Summer 2024You can now pre-order for next season. Deliveries will begin again in September for pot grown trees and December for bare-rooted or mixed tree orders.
Pippin Trees banner logoChoose from over 280 flowering cherries, crab apples, rowans and other ornamental trees.

Trees for bees

Our range of ornamental trees which are particularly attractive to bees and other pollinator insects (melliferous) and will help sustain bee populations in your orchard or garden.

  • Aesculus hippocastanum

    This is the Horse Chestnut tree, well-known as the source of conkers, but also one of the most impressive and largest of flowering trees.
    Aesculus hippocastanum
  • Arbutus unedo

    A small evergreen ornamental tree which produces edible fruitlets - commonly known as the Strawberry Tree.
    Arbutus unedo
  • Beni-chidori

    Beni-chidori melliferous trees
    This form of the flowering apricot has scented pink blossom which appears early in the spring.
    Prunus mume
  • Brilliantissimum

    Brilliantissimum melliferous trees
    A distinctive dwarf sycamore, named for the colour of its stunning pink spring leaves.
    Acer pseudoplatanus
  • Carnival

    Carnival melliferous trees
    An attractive form of the Field Maple, featuring variegated leaves with white margins and light pink growing tips.
    Acer campestre
  • Castanea sativa

    The Spanish Chestnut is a large fast-growing tree, best known for its edible nuts.
    Castanea sativa
  • Crataegus monogyna

    A hardy native hawthorn species, with white blossom and red haws, and particularly attractive to bees.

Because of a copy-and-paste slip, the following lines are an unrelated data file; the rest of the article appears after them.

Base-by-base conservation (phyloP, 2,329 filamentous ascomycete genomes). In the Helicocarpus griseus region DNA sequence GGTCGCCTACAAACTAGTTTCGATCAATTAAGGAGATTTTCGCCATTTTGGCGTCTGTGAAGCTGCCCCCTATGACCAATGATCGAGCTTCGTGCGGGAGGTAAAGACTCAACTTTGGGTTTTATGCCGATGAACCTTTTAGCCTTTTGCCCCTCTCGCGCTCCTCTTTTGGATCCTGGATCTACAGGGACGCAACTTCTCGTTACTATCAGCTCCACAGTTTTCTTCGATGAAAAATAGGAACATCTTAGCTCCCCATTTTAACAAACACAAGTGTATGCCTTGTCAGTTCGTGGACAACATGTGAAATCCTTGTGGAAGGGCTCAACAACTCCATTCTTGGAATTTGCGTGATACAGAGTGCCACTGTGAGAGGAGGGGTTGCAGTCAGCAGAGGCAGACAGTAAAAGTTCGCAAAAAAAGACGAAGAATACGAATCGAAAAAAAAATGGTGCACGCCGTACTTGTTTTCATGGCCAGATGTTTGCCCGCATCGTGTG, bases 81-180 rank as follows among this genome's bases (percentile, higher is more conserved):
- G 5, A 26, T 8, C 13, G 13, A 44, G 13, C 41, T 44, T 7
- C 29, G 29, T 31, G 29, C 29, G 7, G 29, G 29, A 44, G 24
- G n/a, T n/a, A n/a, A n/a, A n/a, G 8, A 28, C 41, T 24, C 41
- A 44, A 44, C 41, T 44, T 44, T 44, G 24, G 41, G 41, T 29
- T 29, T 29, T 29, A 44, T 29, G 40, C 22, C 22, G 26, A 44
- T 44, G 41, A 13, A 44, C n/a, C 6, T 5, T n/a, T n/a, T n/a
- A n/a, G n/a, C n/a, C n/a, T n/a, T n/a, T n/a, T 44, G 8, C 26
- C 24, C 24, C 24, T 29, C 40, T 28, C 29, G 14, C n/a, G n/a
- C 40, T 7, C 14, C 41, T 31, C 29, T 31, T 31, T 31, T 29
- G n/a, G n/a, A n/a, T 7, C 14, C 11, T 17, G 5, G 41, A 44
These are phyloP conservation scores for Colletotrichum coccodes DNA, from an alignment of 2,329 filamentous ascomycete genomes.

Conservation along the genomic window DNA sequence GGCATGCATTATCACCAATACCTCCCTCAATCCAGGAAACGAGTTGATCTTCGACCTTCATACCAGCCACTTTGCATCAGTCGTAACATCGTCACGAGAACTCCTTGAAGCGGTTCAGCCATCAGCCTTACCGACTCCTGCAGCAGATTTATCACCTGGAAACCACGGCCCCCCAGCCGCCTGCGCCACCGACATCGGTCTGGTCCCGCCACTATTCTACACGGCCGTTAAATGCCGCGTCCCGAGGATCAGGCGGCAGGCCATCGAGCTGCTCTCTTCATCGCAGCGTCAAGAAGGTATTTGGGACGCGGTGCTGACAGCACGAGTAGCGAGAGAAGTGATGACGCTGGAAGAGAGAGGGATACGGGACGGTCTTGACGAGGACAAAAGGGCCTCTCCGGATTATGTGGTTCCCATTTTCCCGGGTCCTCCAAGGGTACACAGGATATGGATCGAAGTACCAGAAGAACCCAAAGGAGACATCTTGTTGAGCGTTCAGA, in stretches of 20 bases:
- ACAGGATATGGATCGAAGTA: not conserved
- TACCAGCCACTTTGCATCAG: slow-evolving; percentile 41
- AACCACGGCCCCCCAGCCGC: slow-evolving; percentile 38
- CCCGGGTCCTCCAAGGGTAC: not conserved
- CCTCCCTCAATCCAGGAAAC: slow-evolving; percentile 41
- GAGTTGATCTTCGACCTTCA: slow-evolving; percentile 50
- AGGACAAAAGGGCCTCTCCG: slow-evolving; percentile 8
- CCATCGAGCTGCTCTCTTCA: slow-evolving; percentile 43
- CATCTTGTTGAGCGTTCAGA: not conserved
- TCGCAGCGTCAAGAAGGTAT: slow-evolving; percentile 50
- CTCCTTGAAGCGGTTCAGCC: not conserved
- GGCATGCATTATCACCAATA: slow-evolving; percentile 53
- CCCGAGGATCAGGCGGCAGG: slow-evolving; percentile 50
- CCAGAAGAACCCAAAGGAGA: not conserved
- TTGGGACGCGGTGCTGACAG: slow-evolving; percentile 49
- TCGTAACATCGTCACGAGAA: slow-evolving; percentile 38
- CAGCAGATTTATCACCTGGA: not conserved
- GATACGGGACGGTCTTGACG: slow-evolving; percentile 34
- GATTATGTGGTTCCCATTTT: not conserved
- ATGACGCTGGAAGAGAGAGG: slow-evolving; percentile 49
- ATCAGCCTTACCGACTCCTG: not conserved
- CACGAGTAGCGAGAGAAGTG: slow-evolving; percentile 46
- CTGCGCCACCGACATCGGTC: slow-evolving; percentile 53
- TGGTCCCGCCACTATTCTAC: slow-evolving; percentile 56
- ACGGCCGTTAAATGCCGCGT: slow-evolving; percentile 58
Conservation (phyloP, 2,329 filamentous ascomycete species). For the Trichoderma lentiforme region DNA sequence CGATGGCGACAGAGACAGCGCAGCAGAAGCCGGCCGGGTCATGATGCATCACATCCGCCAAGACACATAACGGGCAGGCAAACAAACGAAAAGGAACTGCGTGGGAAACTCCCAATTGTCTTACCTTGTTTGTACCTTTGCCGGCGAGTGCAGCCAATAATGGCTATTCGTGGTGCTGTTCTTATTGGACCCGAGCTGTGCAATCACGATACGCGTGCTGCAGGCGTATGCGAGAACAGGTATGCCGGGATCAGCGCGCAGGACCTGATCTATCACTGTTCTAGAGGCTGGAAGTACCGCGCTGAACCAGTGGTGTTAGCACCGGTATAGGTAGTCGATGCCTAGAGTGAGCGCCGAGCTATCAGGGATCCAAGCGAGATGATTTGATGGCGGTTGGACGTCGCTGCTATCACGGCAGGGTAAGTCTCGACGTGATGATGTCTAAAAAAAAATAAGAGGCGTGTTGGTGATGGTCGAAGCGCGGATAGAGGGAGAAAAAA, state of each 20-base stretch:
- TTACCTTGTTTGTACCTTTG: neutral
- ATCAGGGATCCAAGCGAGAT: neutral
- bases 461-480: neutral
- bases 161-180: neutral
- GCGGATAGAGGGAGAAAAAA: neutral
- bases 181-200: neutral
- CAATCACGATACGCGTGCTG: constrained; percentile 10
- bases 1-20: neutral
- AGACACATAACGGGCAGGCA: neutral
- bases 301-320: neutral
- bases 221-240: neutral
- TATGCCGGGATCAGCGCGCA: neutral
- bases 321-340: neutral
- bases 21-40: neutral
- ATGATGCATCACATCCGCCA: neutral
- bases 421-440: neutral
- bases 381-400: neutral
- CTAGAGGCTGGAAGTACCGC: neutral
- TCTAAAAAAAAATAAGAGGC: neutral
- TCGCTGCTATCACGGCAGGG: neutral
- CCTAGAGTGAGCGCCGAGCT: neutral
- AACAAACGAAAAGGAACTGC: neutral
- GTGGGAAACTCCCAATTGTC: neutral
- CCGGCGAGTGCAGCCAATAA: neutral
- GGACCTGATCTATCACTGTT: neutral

Crataegus monogyna
  • Esk Sunset

    A small slow-growing sycamore maple featuring exotic pink green and white variegated leaves.
    Acer pseudoplatanus
  • Field Maple

    The Field Maple makes a good specimen tree with attractive autumn colours, and is easy to grow.
    Acer campestre
  • Frisia

    Frisia is a fast-growing Robinia or false acacia tree, featuring attractive golden-green leaves over the summer, and scented flowers which are much-loved by bees.
    Robinia pseudoacacia
  • Heptacodium miconioides

    Heptacodium miconioides melliferous trees
    Heptacodium miconioides is a small tree with glossy green leaves, clusters of scented flowers, and interesting peeling bark.
    Heptacodium miconioides
  • Prunus avium

    Prunus avium melliferous trees
    The native "Gean" or "Mazzard" cherry, makes an attractive woodland tree.
    Prunus avium
  • Simon-Louis Freres

    Simon-Louis Freres melliferous trees
    A popular slow-growing medium-sized sycamore tree with very attractive variegated leaves.
    £68.00 - £75.00buy
    Acer pseudoplatanus
  • Tetradium daniellii

    A large deciduous tree producing plumes of small white flowers over a long period in mid-summer which are very attractive to bees.
    Tetradium daniellii

How to choose Trees for bees

If you have an orchard, you will know that bees and other pollinating insects are needed to set fruit. However fruit trees are only in flower for a few weeks in the spring and if you want to encourage a healthy bee population in the vicinity of your orchard, or simply want to help the local bees, it is useful to plant other trees which will sustain them over the summer.

Melliferous trees are varieties which specifically attract bees, usually because they produce abundant flowers (often scented) over a long period, and are particular rich in pollen and / or nectar. The flowers of melliferous trees also tend to be easy for bees to access - they usually have a simple structure with few petals.

While most orchard fruit trees can be classified as melliferous (especially those with plain single flowers), there are many other melliferous species.

The pollen of most melliferous trees will not cross-pollinate with your orchard trees - the reason for planting them is to provide a resource for bees after the orchard trees have finished flowering, thereby helping to ensure a healthy bee population for pollinating your orchard the following spring.